Malware is understood to be a type of computer program that was designed to infect the computer of a legitimate user, and in this way cause harm in various ways, some of which are in the form of viruses (Trojan worms, spyware, among others). It is very important that the user knows how to recognize them and how to protect themselves from malware in its different forms.
Every day there are more attacks by hackers towards the world of cryptocurrencies, the most recent being the discovery of a malware called KriptoCibule, which has achieved a lot of notoriety on the network. Investigations carried out by the cybersecurity firm ESET, which were the discoverers of this malicious agent, decided to call it a “triple threat” agent for cryptocurrencies because of its operation. This malicious agent works by installing an application using the victim’s hardware resources to steal their cryptocurrencies, attempts to hijack their wallet files and replaces the addresses of Bitcoin or Ethereum (or any other cryptocurrency that you have) on the clipboard, in order to hack transactions.
What to do about it?
Some experts point out some alternatives in this regard, for example, Tim Ismilyaev, who is CEO and founder of Mana Security, thinks the following: it does not seem possible to protect a crypto wallet, not defending the operating system itself, we see that KriptoCibule spreads through of malicious installers for cracked software and games.
Don’t install suspicious or unreliable programs
In addition to having an antivirus program, it is recommended not to install software or programs that are considered suspicious on our computer (that do not come from reliable sources) which is very common in piracy. The best thing is to buy original programs (pay money to the official developers), in this way we will be supporting them to improve the product we need every day, and we will be in a safer environment.
Another expert opinion on the matter, we get it from Dmytro Volkov, who is CTO of CEX.IO, he points out the following: an attack called man in the middle allows hackers to intercept and read data that are transferred, as well as, alter the packets that are sent by users.
The first and best known is the HTTPS protocol, which encrypts the data sent by the user. By connecting to the Internet through HTTPS, the user can be sure that they have accessed a real site and not a fake site. What criminals usually do is force the user to connect through an HTTP protocol (not secure), instead of the HTTPS protocol (which is secure). Users can only be forced to the “non-secure” protocol when they first connect, and only by the ISP, such as a home Internet service or a public Wi-Fi network.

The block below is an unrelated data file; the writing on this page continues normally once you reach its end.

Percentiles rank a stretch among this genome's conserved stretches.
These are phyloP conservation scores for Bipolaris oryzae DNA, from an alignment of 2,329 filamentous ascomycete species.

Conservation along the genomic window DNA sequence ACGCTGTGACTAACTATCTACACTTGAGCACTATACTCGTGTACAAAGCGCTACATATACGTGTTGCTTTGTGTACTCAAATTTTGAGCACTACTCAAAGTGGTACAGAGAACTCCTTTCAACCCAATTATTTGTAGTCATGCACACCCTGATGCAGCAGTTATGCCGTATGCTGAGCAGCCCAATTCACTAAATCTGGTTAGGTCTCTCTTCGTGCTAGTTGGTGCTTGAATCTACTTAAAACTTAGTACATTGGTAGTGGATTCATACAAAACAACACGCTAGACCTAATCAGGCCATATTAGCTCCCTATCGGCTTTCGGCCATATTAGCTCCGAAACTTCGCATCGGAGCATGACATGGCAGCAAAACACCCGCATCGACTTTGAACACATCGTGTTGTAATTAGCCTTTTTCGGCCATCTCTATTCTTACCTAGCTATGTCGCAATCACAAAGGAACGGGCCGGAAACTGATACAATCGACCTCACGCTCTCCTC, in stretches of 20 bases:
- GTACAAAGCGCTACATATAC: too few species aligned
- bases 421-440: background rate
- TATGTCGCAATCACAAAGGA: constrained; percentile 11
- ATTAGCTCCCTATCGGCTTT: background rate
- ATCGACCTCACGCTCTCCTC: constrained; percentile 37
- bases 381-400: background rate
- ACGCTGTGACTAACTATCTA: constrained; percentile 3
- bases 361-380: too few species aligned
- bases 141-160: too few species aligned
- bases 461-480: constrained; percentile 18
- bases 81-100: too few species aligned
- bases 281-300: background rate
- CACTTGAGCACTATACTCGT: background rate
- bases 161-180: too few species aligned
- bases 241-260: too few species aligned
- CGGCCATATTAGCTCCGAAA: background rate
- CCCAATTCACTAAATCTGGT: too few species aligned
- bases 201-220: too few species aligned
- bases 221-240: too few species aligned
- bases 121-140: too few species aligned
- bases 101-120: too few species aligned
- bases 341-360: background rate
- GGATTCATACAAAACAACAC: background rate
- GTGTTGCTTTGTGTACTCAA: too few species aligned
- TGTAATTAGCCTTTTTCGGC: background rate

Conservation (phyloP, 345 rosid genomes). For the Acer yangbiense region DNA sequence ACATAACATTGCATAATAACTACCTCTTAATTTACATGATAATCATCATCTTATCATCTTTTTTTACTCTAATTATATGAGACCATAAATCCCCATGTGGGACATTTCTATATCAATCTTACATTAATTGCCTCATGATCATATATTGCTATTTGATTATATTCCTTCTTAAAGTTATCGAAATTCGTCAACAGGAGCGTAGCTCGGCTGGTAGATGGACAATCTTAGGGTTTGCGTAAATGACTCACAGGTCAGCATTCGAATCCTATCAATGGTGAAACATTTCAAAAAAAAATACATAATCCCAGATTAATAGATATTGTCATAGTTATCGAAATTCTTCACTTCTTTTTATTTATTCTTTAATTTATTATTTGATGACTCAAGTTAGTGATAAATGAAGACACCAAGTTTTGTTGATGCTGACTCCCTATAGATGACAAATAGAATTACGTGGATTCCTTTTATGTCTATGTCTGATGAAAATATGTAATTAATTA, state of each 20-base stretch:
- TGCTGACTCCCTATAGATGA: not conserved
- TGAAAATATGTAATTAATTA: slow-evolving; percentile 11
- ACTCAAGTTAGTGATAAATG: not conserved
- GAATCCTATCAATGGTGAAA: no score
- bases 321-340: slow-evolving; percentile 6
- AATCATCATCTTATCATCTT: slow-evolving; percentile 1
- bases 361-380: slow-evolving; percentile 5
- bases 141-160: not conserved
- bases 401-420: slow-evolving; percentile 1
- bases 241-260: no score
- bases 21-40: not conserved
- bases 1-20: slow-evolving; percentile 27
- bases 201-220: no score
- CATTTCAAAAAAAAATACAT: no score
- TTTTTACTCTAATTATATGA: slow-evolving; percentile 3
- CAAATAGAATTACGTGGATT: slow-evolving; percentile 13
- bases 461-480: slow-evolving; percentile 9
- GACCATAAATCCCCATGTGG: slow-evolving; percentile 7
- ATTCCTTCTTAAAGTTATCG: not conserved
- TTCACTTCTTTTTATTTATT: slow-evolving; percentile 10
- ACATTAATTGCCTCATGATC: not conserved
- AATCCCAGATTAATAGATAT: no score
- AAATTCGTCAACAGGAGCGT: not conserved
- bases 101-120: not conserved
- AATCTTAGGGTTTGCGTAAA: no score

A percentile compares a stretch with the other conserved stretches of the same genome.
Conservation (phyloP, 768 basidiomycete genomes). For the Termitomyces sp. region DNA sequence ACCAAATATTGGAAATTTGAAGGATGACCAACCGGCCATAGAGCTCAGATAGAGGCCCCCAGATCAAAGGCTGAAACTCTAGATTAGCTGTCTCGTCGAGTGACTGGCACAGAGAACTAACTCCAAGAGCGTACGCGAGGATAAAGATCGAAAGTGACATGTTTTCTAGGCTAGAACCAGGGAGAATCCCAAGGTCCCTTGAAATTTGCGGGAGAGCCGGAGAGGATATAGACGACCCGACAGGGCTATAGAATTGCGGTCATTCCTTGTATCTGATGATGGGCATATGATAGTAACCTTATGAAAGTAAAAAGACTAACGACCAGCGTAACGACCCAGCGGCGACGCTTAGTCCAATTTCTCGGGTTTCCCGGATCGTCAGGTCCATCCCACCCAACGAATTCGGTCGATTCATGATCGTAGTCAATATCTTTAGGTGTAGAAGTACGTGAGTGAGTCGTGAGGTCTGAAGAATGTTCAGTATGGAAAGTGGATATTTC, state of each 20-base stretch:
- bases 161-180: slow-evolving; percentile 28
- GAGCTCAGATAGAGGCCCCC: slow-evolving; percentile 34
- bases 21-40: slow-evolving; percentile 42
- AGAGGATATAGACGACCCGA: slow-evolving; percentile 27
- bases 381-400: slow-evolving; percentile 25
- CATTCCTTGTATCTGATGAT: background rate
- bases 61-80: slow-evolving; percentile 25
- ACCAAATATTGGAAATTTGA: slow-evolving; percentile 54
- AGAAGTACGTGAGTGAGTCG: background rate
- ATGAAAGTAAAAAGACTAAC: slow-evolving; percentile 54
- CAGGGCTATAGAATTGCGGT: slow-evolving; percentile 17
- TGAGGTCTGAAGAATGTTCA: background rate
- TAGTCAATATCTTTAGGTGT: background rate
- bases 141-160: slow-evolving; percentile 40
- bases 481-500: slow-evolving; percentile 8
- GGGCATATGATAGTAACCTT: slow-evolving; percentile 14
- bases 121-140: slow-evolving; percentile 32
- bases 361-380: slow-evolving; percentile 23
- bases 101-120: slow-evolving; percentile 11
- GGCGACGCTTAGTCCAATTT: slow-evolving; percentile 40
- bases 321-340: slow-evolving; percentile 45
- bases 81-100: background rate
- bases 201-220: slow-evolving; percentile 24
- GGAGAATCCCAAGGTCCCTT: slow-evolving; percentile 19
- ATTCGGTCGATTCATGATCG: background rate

Avoid non-certified browsers
Now with TOR (the browser for the Deep web), the exit node could also force an unsecured connection to the user, which is the node that connects to the Internet. Thus, by controlling the exit node, a cybercriminal has the same “middle man” attack capacity as the user’s Internet service provider or VPN. The anonymity of the TOR network generally tends to aggravate the latter situation
Now, if ISPs care about their reputation and work to prevent these types of attacks, with TOR no one risks anything. When a hacker “joins” in a connection, not only can he steal the data from our computer, but he can also change the address of the wallet to which the money is sent, so it is recommended preferably not to download files or talk to anyone while connected to the Deep web, remembering that our information there is much more vulnerable than anywhere else. If possible, it is recommended to “avoid” or “reduce” the use of the Deep Web.
It is important to remember that the username and password are never enough, because, in the chain of computer security, the most vulnerable link is always the weakest (in this case it is the human factor), in one way or another, a password can be compromised at some point, for this reason, it is recommended to always use double authentication systems, among the best known are Google Authenticator among others.
What do you think about this topic? Do you know any other security recommendations to protect your cryptocurrencies?
If you want more information about buying and selling cryptocurrencies you can contact us or write your query in the bottom part (comments section).
Image by Markus Spiske via unsplash.com under creative commons license.